Boring Skills

Speaking of MESBG, I've noticed the most commonly used spells are quite negative and dull. Transfix. Compel. Blind. These are boring skills. They all stop your opponent doing something. 

Throwing fireballs? Cool. Having your mini freeze in place and do nothing for a round? Boring.

Example: I play a co-op PC game called Warframe with my kids. It's over-the-top robotic space ninja jedi with magic powers.  The robots you control are crazy fun and powerful. You can backflip, slide and slash with katanas, dual-wielding machine guns while blasting hordes of foes with powerful space magic. 

To make the game challenging, the devs came up with nullifier bubbles. These are bubbles around enemy units where your magic doesn't work. This is very unfun. Imagine being told "you are a robot space jedi but your jedi powers don't work most of the time.  ....Instead of, say, giving enemies a powerful attack I could actively dodge, they just disable my toys. This is an example of a negative skill.

TL:DR Where possible skills should give you cool options and actions, not remove options and actions from opponents. Perhaps the latter is more realistic but it's less fun. 

Unfair Skills

I think stat changes and skills should be low-key both in games AND campaigns. A quick way to eyeball the value of the skill or stat is to consider:

Skill Strength. (How powerful) In PC games, I recall a rule of thumb being any stat increase over 20% could be insurmountable for player skill. Especially if this applies to more than 1 stat. Having 20% more dps, 20% more speed and 20% more health is a huge advantage. In a wargame, this would translate to max +1 in a d6 based system or +2 in a d10 base system. 

Skill Opportunity (How Often). A super powerful skill you can cast very rarely can be both (a) kinda unfun as you never get to use it and (b) a bit of a 'gotcha' for opponents. A weaker skill which you can (and will) use regularly both gives more flavour AND is more predictable for opponents.

Above I mentioned having semi-structured somewhat predictable campaigns of a set length. For example, if you know how often you are going to get a 'capture the objective' mission vs 'defend your baseline' it is easier to correctly value fast units.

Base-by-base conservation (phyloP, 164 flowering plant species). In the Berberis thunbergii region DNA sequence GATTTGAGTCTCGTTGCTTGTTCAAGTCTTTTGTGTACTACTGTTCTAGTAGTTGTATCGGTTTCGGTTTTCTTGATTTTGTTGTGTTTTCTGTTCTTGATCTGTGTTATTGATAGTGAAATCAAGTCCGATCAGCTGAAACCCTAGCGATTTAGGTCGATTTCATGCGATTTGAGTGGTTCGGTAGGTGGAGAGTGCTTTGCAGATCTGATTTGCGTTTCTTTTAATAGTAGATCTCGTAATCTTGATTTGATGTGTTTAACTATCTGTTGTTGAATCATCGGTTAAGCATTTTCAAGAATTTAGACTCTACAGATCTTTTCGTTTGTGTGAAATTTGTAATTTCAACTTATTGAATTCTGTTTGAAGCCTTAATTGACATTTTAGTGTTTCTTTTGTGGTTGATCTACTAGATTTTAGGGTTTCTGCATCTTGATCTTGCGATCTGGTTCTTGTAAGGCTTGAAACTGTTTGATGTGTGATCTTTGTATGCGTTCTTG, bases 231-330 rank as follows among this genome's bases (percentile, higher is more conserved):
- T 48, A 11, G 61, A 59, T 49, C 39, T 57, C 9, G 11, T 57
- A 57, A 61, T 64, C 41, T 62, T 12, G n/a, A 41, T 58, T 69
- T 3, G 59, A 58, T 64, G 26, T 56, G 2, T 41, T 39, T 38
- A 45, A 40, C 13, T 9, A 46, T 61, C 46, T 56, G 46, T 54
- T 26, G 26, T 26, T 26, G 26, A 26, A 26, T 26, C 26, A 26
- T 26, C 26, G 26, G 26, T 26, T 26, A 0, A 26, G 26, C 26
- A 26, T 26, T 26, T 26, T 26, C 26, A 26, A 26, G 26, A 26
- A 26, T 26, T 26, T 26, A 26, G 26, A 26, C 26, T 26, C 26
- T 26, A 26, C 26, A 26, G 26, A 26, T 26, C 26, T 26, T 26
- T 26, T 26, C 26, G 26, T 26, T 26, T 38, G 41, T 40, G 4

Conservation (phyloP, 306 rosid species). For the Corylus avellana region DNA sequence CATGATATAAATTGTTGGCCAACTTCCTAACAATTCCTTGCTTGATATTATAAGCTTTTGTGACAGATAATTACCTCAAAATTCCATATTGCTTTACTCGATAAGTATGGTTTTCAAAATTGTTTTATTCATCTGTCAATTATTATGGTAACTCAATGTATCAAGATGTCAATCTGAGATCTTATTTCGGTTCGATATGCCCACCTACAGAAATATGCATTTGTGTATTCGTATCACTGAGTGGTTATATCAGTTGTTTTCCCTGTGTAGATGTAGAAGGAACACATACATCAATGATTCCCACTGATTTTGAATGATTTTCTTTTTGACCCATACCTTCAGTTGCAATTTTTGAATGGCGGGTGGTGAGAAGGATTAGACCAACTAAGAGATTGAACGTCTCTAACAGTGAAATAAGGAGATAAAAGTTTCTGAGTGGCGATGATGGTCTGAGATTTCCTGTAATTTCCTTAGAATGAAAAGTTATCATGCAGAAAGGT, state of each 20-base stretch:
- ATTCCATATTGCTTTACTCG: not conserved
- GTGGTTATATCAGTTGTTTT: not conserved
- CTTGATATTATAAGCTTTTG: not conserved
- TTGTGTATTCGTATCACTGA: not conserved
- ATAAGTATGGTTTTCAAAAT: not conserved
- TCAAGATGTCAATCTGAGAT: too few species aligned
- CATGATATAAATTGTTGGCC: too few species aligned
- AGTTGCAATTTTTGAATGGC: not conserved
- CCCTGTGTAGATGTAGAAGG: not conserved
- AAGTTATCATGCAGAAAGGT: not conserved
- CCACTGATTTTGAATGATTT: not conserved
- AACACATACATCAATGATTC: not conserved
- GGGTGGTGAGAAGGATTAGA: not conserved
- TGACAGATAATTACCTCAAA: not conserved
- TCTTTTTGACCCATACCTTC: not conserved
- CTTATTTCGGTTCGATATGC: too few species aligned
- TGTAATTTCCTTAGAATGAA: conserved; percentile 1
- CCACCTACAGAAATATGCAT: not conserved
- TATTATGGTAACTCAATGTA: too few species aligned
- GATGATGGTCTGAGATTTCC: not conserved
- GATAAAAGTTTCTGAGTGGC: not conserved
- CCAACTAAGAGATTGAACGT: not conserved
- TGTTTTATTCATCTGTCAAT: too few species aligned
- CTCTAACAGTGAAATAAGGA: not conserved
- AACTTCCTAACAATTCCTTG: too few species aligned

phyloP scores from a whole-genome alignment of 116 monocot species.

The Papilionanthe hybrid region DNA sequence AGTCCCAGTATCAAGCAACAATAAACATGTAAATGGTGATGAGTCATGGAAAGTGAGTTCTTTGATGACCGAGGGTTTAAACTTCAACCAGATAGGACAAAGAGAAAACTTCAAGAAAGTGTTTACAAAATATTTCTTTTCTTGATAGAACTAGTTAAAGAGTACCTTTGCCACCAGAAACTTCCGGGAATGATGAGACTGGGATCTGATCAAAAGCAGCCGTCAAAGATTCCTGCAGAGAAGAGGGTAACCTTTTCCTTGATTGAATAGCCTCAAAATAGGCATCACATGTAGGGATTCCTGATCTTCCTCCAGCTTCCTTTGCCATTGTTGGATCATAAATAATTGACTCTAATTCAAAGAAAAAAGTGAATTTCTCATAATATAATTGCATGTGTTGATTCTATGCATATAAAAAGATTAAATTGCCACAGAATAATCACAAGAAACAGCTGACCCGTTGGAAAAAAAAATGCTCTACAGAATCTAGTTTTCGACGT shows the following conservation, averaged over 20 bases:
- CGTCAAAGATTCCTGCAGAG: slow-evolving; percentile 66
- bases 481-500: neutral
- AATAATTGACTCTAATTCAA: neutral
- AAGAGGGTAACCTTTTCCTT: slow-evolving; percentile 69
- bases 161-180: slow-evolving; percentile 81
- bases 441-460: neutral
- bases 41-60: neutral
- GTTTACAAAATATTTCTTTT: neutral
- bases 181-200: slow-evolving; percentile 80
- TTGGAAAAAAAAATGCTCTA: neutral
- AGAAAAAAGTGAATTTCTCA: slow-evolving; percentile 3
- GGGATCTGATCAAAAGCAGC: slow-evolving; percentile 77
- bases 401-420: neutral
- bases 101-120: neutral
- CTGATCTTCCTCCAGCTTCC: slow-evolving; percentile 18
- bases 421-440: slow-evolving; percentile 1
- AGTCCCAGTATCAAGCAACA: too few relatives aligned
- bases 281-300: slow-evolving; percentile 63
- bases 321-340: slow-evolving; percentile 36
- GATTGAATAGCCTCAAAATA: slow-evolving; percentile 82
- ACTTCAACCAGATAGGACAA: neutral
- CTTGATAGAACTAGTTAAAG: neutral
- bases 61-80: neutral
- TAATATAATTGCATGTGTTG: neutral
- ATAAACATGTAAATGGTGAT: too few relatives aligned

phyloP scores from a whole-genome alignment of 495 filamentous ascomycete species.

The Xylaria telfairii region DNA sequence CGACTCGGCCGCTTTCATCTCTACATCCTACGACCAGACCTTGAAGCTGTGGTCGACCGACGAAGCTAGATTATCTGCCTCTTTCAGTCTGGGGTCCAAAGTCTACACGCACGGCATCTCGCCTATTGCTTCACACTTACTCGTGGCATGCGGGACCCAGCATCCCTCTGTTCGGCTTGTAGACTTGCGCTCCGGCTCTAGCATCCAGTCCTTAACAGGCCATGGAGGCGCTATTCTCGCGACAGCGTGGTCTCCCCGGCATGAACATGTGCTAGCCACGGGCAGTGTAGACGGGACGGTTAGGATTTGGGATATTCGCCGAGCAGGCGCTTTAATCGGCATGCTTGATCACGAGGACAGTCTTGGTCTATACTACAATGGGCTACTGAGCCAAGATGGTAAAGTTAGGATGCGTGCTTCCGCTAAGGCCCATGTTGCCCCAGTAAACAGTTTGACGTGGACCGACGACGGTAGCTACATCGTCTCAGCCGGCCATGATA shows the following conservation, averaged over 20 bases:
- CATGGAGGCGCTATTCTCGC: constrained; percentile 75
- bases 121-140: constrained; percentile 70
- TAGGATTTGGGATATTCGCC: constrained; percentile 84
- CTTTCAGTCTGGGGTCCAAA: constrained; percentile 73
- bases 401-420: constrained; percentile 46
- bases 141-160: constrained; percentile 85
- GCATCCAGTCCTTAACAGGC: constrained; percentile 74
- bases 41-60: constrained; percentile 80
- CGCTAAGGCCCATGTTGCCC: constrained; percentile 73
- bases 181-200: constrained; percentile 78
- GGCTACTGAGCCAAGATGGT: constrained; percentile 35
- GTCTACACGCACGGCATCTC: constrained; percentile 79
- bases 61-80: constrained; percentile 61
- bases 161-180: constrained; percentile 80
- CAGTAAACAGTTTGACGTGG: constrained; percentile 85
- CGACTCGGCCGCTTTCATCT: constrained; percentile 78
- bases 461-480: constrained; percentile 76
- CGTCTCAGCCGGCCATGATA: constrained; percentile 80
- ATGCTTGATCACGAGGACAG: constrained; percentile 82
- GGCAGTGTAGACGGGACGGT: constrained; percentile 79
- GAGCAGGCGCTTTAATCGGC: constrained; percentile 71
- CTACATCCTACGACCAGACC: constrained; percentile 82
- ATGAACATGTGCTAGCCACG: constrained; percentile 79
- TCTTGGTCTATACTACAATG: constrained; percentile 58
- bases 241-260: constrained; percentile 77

I think 'opportunity' is the right place to mention terrain - wargames often don't specify how much or where. This is an oversight, as some skills and stats can differ hugely in value depending on the terrain.

"No penalty for moving in rough terrain/forests/water" -> meaningless if you are playing on a perfectly featureless board. I recall in LoTR:SBG goblins always did really well on my terrain-heavy boards, where their ability to freely scale vertical surfaces without penalty was quite powerful. However it was never a 'gotcha' - it was their main gimmick.

Infinity has very strong gun range and lethality, as well as opportunity (you can react to all enemy movements in LoS so lots of chances to shoot). A tall building or excessively large open LoS 'lanes' can mess up the whole game or make vast swathes of the board 'off limits.' It is a good example as its rules have diagrams explaining expected terrain coverage and also points out the effects. 

Probably a final mention: that skills should be few, and 'shared.' I.e. there are no more than 20-30 skills in a common rulebook, using common tropes. There should be no excessive memorization or secret knowledge. Unlike Infinity, there should not be 5 rules all doing the same thing; instead they should be lumped together by effects (like Savage Worlds) i.e. super hearing and radar could both be lumped under "Supersenses" and have the same effect = automatically detecting/targeting any enemy within 8" regardless of LoS. Reducing the mental burden. A magical beam (be it heat, energy, or psychic force) would be called "beam" and have the same effect for all. Basically: skills should be predictable, shared knowledge. ME:SBG does this well - you expect a goblin to climb walls and a troll to toss enemies around - and the climbing and tossing rules are shared.

TL:DR Skills should be weak, and easy to use regularly. Shared knowledge for both players with no gotcha moments or unreasonable memorization requirements. Terrain and mission types need to be predictable (i.e. specified in the rules) in order for skills and stats to be reasonably balanced. 

This is far from a thorough explanation of skills and campaigns (I've done this elswhere): just my current musings, based on messing around with Battle Companies and Ragnarok.


  1. I like Frostgrave's syatem were you have some lower soldiers that are free. Solves the being outnumbered problem but also allows for succesful warbands to have better soldiers

    1. Notably, this was done in Frostgrave 2 because Frostgrave 1 was very prone to "runaway leaders" otherwise.

  2. Great article once again mate.

    In terms of balancing in a campaign, I also liked Blood Bowl's mechanism for the underdog to 'buy' special cards for the difference in points cost, that allowed actions and events that weren't normally possible. This ability to try the unique really added to the fun!

    PS I've been looking at playing some games with the very simple (and free!) Ravenfeast Viking rules. I think they could be a great return to simple (and quick) gaming. Was wondering if you'd seen though before? I think adding a Campaign system to those would be great

    1. Age of Blood has campaign rules. It's a freebie. I have it on my HDD if you want.

      Personally, I'm using MESBG/Battle Companies for campaign. It's super easy to stat up vikings as LOTR = Dark Ages pretty much.


    2. Thanks Mick - I had forgotten Age of Blood. That has some nice campaign flavour in it. Wish a 3rd edition had been developed, it deserved a little more love!

      I'll have to take a look at Battle Companies too - thanks!